SGI has announced that it has been picked out by NASA to bolster the latter’s analysis
and number crunching capabilities when it comes to researching climate change.
Specifically, SGI has been enlisted to improve the NASA Center for Climate Simulation’s (NCCS) Discover supercomputer, which works with weather data and climate simulations in time scales that range all the way from seasons and years through to centuries.
The results of the short and long-term visualisations produced by Discover are then disseminated to climate scientists and researchers, laboratories and universities across the globe, helping to hone and accelerate our understanding of the somewhat controversial issue of climate change.
Of course, said weather pattern simulations, particularly those longer time frame affairs, involve massive amounts of data, which is why NASA is using SGI to upgrade some legacy portions of its supercomputer to help cope with such workloads, and to reduce maintenance costs.
NASA has chosen a 1.9 petaflops SGI Rackable clusters featuring an Intel Xeon E5-2696 v3 processor with a non-blocking Mellanox fat tree FDR interconnect. The latter will allow the NCCS to hook up existing scalable units to the SGI Rackable Scalable Unit.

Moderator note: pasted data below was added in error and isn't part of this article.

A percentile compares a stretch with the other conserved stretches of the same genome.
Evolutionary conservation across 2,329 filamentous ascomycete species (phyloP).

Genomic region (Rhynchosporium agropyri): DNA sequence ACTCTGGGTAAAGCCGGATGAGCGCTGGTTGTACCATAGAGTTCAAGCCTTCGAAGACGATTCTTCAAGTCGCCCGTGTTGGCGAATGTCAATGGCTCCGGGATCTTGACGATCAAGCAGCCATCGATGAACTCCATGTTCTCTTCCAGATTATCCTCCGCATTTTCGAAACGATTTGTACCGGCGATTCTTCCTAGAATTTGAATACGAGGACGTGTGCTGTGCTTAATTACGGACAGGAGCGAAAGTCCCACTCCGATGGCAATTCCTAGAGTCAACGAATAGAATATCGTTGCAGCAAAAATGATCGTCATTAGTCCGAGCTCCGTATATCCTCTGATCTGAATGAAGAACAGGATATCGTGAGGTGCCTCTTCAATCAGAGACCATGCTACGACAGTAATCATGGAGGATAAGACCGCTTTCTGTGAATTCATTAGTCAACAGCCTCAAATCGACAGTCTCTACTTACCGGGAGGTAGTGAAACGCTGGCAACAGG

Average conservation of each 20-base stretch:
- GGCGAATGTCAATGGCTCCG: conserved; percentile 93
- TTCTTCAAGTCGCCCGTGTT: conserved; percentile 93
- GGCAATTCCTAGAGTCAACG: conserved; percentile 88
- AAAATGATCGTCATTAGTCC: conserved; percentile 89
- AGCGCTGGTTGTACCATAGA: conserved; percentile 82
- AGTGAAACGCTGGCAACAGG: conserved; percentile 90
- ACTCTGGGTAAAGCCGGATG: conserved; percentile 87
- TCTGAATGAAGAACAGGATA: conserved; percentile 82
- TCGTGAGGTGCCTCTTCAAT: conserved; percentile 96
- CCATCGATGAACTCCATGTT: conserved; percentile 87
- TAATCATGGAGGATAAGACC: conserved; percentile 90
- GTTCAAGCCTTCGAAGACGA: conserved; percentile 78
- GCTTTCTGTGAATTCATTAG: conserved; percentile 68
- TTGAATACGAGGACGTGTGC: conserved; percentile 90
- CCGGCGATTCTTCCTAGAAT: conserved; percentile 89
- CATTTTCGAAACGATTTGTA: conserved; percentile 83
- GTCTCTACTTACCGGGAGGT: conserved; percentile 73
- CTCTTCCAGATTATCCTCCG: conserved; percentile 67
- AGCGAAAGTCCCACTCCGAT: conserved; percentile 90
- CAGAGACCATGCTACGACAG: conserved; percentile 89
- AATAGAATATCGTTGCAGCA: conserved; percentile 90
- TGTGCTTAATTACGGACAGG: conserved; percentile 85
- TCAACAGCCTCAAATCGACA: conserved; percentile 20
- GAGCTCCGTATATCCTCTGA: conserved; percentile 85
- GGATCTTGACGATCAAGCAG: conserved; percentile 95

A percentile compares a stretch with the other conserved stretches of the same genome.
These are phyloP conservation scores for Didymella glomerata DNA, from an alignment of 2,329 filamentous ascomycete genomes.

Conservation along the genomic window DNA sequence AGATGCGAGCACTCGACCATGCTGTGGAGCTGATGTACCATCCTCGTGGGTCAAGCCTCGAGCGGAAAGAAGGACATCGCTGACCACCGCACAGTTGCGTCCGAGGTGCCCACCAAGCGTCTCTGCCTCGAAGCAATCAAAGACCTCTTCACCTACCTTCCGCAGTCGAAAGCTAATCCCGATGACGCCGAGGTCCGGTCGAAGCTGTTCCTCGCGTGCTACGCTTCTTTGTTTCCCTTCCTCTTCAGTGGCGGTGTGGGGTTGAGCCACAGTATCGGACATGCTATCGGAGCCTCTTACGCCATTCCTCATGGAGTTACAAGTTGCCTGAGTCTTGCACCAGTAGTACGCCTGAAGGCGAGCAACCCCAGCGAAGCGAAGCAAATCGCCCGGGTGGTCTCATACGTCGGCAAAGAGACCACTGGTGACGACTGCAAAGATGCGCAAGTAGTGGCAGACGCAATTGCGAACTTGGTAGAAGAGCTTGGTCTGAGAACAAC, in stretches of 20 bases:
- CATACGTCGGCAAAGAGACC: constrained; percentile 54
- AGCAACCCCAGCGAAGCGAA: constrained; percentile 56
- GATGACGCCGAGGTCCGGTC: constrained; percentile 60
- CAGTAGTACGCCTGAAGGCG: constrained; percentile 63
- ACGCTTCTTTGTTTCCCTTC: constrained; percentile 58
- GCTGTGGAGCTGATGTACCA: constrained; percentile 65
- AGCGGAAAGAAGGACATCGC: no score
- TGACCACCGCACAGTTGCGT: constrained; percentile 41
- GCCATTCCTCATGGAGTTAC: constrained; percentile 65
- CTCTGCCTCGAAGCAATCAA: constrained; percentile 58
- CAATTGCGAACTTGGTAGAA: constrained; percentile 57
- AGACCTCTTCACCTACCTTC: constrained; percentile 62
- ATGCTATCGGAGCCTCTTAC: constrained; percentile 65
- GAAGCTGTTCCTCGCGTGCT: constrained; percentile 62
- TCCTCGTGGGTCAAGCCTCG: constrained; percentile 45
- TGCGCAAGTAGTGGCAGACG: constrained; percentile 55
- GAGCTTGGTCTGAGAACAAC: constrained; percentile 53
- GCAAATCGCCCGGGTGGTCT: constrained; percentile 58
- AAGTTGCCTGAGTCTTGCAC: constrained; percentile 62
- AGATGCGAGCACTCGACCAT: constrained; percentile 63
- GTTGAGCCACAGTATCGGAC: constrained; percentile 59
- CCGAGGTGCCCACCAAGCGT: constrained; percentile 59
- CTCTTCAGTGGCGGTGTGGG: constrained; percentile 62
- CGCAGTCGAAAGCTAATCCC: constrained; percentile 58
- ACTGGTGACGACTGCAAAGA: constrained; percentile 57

The new solution is also ideal due to space issues at the NCCS, as it’s a dense system with fewer nodes and more cores, which also offers cost savings and highly efficient cooling via water-chilled server racks.
The extra compute power provided to Discovery will enable NASA to produce higher resolution weather simulations, and cope with crunching larger still amounts of data. The end result should be more reliable research produced by climate change scientists who use this data, and more precise results able to be pinpointed on a regional level when it comes to utilising global climate modelling results.
Daniel Duffy, high-performance computing lead at the NCCS, commented: “Earth’s climate is constantly evolving, and we have the opportunity to create and analyse data to tell us why and how. Thanks to high-performance computing technology available today, researchers are able to assert credible findings from climate simulations.”
“With SGI’s compute technology, we can analyse more data and run more global simulations at much higher resolutions, enabling significantly increased fidelity and insights for our researchers.”